Even if you’re vaccinated, wear a mask



The Editorial Board

The Centers for Disease Control released updates earlier this week advising that people who are fully vaccinated are unlikely to transmit COVID-19 and can gather indoors without mask-wearing in some scenarios.

This encouraging news came over a week after the Food Drug Administration approved the emergency use of the Johnson & Johnson vaccine — the third shot authorized nationwide and the only one to require a single dose.

Several states subsequently announced plans to lift mask mandates, citing the increased pace of vaccine rollout as a sign to “not only protect lives but to also protect livelihoods,” Mississippi Gov. Tate Reeves told CNN.

Although it would be nice to return to the mask-less, pre-pandemic world, that is simply not the reality we live in. The United States passed a grim milestone at the end of February and now has over 525,000 COVID-19 related deaths, an astounding total that was once unthinkable and is still growing.

And the deaths will not stop anytime in the foreseeable future. Cases have plateaued nationwide at a number that is dangerously high, and hospitals are operating beyond capacity almost a year after they admitted their first cases of coronavirus.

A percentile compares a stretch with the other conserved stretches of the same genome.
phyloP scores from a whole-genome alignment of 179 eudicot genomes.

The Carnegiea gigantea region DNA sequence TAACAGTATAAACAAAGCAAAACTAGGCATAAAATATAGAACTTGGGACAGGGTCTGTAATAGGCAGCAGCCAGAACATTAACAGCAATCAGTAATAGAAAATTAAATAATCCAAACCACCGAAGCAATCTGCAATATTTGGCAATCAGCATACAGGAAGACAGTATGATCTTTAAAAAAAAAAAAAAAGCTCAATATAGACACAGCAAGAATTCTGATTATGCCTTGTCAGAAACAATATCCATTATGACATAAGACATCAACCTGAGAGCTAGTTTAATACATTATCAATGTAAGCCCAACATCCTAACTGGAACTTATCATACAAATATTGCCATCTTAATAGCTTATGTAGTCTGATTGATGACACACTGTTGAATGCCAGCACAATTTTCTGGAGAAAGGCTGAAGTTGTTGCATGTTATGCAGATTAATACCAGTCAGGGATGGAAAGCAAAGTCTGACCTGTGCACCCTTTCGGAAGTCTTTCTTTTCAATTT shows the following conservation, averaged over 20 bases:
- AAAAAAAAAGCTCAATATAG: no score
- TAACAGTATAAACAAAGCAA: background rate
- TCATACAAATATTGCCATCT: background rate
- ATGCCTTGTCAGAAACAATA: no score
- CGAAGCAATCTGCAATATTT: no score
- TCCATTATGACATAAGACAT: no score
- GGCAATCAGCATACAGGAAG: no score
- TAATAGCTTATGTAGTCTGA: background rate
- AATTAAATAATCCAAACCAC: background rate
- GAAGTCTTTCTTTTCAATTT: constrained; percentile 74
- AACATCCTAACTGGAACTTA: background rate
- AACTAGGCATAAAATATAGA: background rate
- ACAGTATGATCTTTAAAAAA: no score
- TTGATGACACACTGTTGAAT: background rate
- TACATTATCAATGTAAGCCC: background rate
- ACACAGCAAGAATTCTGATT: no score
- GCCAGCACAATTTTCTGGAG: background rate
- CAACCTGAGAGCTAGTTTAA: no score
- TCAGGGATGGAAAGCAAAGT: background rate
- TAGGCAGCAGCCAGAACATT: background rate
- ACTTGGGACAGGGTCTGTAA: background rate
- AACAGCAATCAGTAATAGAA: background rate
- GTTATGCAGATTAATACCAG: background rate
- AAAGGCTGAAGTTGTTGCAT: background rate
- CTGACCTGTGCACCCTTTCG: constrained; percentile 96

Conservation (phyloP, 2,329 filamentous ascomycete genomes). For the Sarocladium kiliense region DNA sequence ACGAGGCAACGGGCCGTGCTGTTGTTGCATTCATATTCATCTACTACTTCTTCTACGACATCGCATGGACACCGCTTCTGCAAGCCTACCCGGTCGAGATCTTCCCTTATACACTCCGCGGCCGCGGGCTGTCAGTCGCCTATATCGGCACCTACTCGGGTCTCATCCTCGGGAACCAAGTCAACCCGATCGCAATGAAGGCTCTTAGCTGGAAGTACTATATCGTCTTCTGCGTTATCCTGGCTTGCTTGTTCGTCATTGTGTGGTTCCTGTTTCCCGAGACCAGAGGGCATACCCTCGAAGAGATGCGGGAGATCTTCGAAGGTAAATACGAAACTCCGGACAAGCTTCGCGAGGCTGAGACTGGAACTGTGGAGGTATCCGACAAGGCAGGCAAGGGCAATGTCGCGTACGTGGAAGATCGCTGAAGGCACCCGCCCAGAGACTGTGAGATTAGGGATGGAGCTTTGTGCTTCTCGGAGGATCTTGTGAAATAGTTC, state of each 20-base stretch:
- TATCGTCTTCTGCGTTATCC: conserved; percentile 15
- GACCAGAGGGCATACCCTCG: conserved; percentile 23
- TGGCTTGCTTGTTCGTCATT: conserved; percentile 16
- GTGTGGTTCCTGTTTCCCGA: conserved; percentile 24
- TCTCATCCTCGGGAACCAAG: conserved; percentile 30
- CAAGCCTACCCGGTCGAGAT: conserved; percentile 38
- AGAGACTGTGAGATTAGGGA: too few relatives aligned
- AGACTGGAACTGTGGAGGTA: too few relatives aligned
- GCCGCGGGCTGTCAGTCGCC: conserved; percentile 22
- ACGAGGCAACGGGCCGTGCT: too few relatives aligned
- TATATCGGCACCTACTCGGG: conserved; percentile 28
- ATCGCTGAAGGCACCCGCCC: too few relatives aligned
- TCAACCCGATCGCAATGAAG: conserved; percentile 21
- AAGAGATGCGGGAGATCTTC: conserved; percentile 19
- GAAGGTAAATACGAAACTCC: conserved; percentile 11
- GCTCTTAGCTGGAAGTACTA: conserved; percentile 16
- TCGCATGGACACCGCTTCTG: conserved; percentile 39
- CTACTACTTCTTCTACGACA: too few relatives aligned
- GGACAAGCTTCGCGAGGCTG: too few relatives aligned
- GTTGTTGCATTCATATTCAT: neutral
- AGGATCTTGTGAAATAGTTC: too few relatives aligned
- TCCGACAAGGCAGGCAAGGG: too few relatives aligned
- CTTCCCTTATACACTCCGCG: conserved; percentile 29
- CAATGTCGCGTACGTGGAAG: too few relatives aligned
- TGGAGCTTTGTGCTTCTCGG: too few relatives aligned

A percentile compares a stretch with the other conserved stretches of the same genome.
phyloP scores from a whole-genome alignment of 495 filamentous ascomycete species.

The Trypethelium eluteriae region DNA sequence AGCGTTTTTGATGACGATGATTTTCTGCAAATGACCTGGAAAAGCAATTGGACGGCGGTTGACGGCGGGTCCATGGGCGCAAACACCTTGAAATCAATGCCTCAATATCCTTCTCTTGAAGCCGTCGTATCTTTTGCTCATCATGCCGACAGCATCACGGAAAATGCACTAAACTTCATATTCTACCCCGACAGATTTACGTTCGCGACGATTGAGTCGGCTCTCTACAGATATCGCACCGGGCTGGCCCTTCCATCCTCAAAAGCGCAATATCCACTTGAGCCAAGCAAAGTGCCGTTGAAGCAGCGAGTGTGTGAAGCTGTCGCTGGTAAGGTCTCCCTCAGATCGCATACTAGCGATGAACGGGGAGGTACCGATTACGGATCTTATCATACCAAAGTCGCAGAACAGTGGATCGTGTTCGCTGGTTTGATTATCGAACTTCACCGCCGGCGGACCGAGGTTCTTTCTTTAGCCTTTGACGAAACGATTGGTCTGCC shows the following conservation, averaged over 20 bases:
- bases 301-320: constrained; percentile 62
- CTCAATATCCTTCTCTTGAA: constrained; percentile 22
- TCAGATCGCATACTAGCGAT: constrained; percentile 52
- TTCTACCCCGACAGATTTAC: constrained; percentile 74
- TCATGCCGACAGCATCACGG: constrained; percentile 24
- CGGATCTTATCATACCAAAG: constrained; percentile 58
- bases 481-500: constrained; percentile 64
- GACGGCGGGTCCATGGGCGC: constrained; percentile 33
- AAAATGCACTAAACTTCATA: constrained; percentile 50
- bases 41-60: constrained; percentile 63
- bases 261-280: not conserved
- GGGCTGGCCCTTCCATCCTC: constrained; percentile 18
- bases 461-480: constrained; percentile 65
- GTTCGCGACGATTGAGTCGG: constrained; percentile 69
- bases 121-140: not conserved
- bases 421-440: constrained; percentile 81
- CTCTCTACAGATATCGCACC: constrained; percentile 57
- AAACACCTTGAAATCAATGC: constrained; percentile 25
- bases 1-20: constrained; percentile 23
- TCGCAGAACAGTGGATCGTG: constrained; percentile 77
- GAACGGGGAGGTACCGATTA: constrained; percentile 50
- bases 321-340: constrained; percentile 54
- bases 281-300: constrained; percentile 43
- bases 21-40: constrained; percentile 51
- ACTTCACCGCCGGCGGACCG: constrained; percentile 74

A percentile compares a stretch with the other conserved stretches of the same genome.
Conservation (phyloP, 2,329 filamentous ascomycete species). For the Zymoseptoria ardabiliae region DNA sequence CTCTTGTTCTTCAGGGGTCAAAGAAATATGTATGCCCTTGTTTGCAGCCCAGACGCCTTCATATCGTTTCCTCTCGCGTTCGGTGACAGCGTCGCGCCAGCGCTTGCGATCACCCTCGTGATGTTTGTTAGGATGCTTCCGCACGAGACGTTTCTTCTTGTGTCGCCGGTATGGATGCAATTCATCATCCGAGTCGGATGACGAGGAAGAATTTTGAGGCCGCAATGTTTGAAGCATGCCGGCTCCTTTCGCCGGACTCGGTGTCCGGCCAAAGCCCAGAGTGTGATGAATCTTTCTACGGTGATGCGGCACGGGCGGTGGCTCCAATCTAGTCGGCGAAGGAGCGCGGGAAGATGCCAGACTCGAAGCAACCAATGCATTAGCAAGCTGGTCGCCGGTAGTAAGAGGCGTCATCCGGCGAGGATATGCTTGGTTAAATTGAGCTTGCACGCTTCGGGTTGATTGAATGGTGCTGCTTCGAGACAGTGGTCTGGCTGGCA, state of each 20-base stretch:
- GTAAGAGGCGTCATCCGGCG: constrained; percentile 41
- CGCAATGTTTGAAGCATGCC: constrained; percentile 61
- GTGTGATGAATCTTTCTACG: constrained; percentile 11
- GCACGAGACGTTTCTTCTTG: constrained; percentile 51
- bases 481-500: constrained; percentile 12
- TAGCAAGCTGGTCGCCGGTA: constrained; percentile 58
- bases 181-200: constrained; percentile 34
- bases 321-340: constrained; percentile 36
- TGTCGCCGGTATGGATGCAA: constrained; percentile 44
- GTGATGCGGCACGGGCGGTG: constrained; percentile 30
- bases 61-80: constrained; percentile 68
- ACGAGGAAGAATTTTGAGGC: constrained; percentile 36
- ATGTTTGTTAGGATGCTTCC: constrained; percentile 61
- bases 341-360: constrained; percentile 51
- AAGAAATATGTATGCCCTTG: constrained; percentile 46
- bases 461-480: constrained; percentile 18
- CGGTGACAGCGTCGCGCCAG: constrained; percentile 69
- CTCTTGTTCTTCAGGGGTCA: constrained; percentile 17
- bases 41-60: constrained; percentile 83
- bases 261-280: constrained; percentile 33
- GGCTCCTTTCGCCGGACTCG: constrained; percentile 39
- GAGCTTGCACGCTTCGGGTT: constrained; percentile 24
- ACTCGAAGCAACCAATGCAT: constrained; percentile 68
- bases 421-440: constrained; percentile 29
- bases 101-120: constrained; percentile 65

Cases of more transmissible COVID-19 variants also continue to increase nationwide and although early evidence suggests vaccines are effective against these mutations, the CDC emphasizes that it is still under investigation.

It is imperative that all Americans keep their masks on, even if they are vaccinated. Wearing masks, especially when paired with social distancing, has been proven to be an effective measure of mitigating the spread of coronavirus.

Lifting mask mandates based on the positive news is negligent and, with spring break around the corner for students, could result in a surge of cases and deaths that could easily be prevented if the public adheres to proven health and safety guidelines.

Such measures that allow indoor gatherings and no mask-wearing, as a recent CDC study found, were responsible for sharp increases in COVID-19 cases in the past.

The CDC’s new updates should not sway people away from having optimism in the vaccine rollout, which is gradually gaining speed and will continue to trend in the right direction with a third vaccine. But America cannot allow optimism to blind prudence and vigilance.

There will be a day when we are able to roam freely without masks, but that day is not today, not tomorrow and it will not be until a large portion of the nationwide population is vaccinated.